TORONTO — While the UFC trumpets its first show in Canada, predicting a sellout at Montreal’s Bell Centre for its April 19 card, the door to mixed martial arts in Ontario remains closed.
"It (staging a mixed martial arts show) is a Criminal Code offence," Ken Hayashi, chairman of the Ontario Athletic Commission, said in a recent interview with The Canadian Press.
Hayashi refers to Section 83.1 of the Criminal Code which says anyone who "engages as a principal in a prize fight," encourages, promotes or is present at a prize fight as an aid, second, surgeon, umpire, backer or reporter is guilty of an offence — unless the "boxing contest" is "held with the permission or under the authority of an athletic board or commission or similar body established by or under the authority of the legislature of a province for the control of sport within the province."
The section also allows "a boxing contest between amateur sportsmen, where the contestants wear boxing gloves of not less than one hundred and forty grams each in mass."
"A mixed martial event is not a boxing contest," Hayashi said.
Other jurisdictions disagree. Quebec and Alberta hold MMA cards regularly. Halifax, Winnipeg and Prince George, B.C., have also hosted events.
Vancouver City Council, however, voted last September to stop holding MMA events.
Keith Crawford, president of the Hardcore Championship Fighting circuit, shakes his head at the discrepancies between jurisdictions.
"It’s the same Criminal Code from coast to coast, obviously," he said. "Section 83 applies the same in Calgary and Edmonton as it does in Ontario.
"I believe it’s just the choice of the individual jurisdictions as far as the boxing and wrestling commissions that are approved by local government choose not to approve the sport for whatever reason. And without being really negative on it, I believe the reasons are personal. To not have this sport showcased in the largest province and, quite frankly too, the largest audience participation province in terms of national television is ridiculous."
Crawford promoted a show Saturday in Calgary, with his next slated for March in Gatineau, Que. Maximum Fighting Championship, based out of Edmonton, has a show planned for Feb. 22 in Edmonton while TKO has an event slated for Feb. 28 in Montreal.
"I can’t speak for other provinces," added Hayashi. "If they want to regulate it, that’s up to them … but the province (Ontario) isn’t going to put regulations in something that will be deemed under the Criminal Code as illegal. Would we want to take on that liability and responsibility?"
Crawford says Ontario could sanction MMA if it came up with proper practices for promoters to follow — such as liability insurance and medicals — and went through the proper paperwork. He estimates it could be done in a matter of weeks.
And despite the Criminal Code provision, Crawford says he is doing nothing wrong in promoting MMA shows.
"Absolutely not. Because in Calgary, for instance, and in Edmonton and in Enoch, Alberta, and in many jurisdictions across Canada, the local governing bodies have chosen to approve a set of rules to allow mixed martial arts. So it’s just a choice, again, that the Ontario Commission is making. Ken Hayashi, if asked, will say it’s out of his hands. He’s absolutely wrong on that point."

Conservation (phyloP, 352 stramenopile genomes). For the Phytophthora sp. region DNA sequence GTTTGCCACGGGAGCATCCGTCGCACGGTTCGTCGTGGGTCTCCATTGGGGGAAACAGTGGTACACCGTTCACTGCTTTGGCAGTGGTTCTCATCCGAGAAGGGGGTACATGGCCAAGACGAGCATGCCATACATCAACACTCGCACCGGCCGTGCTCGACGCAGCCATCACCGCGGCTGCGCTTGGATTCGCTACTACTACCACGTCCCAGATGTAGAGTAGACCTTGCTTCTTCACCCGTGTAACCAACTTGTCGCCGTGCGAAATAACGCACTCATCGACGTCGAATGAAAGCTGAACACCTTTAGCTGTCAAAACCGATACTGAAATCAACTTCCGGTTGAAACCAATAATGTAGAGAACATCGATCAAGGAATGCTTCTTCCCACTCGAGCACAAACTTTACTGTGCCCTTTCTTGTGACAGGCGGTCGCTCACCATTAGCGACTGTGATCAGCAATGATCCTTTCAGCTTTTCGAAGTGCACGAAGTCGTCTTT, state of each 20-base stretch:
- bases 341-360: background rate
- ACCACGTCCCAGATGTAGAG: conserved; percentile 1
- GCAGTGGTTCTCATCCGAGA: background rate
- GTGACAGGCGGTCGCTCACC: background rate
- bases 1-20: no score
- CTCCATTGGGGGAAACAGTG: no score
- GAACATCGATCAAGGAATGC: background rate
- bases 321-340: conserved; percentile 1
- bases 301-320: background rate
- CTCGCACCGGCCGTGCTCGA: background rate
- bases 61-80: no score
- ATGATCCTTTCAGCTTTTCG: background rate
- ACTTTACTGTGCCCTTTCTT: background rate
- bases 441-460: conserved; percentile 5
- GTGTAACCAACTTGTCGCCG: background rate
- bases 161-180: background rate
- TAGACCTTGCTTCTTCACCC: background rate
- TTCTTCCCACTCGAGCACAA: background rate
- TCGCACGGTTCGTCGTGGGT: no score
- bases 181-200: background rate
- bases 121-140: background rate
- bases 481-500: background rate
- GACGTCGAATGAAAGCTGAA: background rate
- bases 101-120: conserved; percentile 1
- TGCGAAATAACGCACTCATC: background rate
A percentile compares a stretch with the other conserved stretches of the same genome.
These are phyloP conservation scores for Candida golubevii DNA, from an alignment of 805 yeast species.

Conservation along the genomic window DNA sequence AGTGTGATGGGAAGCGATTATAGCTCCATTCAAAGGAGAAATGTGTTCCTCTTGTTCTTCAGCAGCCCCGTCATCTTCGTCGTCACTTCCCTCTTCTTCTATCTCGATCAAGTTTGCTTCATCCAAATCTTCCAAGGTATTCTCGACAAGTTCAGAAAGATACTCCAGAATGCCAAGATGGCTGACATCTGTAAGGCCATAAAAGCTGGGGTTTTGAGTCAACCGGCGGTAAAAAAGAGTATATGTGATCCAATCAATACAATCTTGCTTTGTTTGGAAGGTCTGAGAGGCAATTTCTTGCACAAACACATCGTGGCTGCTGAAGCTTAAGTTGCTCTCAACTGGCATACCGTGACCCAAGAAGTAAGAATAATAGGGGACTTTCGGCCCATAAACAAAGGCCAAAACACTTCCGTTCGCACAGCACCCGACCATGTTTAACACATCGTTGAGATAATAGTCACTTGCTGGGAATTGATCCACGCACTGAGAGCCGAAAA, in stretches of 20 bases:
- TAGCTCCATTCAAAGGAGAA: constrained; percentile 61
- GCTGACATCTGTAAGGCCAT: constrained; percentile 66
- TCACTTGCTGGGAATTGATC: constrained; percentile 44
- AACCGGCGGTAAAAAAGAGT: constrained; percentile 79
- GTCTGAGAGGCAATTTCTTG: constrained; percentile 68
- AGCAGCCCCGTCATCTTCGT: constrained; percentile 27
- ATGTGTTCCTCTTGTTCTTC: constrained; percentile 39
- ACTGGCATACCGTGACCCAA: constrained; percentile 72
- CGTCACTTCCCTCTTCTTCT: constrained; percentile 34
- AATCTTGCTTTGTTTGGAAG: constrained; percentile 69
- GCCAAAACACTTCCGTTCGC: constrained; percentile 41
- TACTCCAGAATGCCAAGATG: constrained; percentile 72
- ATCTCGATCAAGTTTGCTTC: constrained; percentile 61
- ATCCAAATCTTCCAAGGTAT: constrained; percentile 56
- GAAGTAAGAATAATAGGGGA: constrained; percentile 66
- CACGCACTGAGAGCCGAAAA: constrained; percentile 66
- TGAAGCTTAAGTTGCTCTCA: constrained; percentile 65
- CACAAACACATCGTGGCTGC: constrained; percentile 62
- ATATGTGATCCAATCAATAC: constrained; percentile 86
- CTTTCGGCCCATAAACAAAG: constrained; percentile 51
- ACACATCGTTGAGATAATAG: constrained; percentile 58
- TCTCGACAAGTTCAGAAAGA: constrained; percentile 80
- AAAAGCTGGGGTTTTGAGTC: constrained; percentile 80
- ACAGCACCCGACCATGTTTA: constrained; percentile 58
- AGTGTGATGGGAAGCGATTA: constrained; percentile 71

But Hayashi says he’s not the bad guy here.
"I don’t want people shooting the messenger here. I said if they had regulations in place, I would regulate it. I have a martial arts background," he explained, adding he has studied martial arts himself for more than 45 years and even taught karate.
.Marc Ratner, who spent more than 20 years with the Nevada State Athletic Commission including 13 as executive director, is now the UFC’s pointman for expansion. MMA is now sanctioned in 32 U.S. states, as well as the District of Columbia and Ratner is working on the rest.
Arkansas, Hawaii, Illinois, Kentucky, Minnesota, Missouri, Montana, Nebraska, North Carolina, North Dakota, Pennsylvania and Virginia all approved MMA in 2007, according to the UFC.
New York is high on the "to do list."
"We’re coming everywhere," is one of UFC president Dana White’s favourite expressions.
Ratner, who was slated to fly to Tennessee on Tuesday to visit its legislature, said he talked to Hayashi last week and has invited him to see the Montreal show,
"I’ve known Ken for many years and I respect him very much," the UFC vice-president said Monday from Las Vegas.
"Whatever we have to do to change the law, we will help him in whatever ways we can," he added.
Opening up the sport south of the border depends on the jurisdiction. In Nevada, for example, all that was needed was to have the state athletic commission approve the sport. In other states, including New York, legislative action is required.
The sports is still fighting its `back-in-the-day’ Toughman image of no rules and no holds barred.
"It’s about education, is really what it is," Ratner said.
Athletic commissions can make money off the success of the sport. In Nevada, for example, the athletic commission takes four per cent of the gate, which was $2.4 million US last Saturday at UFC 81 in Las Vegas. The commission also made US$50,000 TV rights tax.
"For some of these states, it might be their whole budget," Ratner said of the athletic commission’s take.
With Montreal set for April 19, Ratner is eyeing other Canadian venues despite the local commission’s objections.
"I certainly would love for us to go to Toronto. The city of Edmonton, their arena as well as their commission, has been talking to us for over a year also."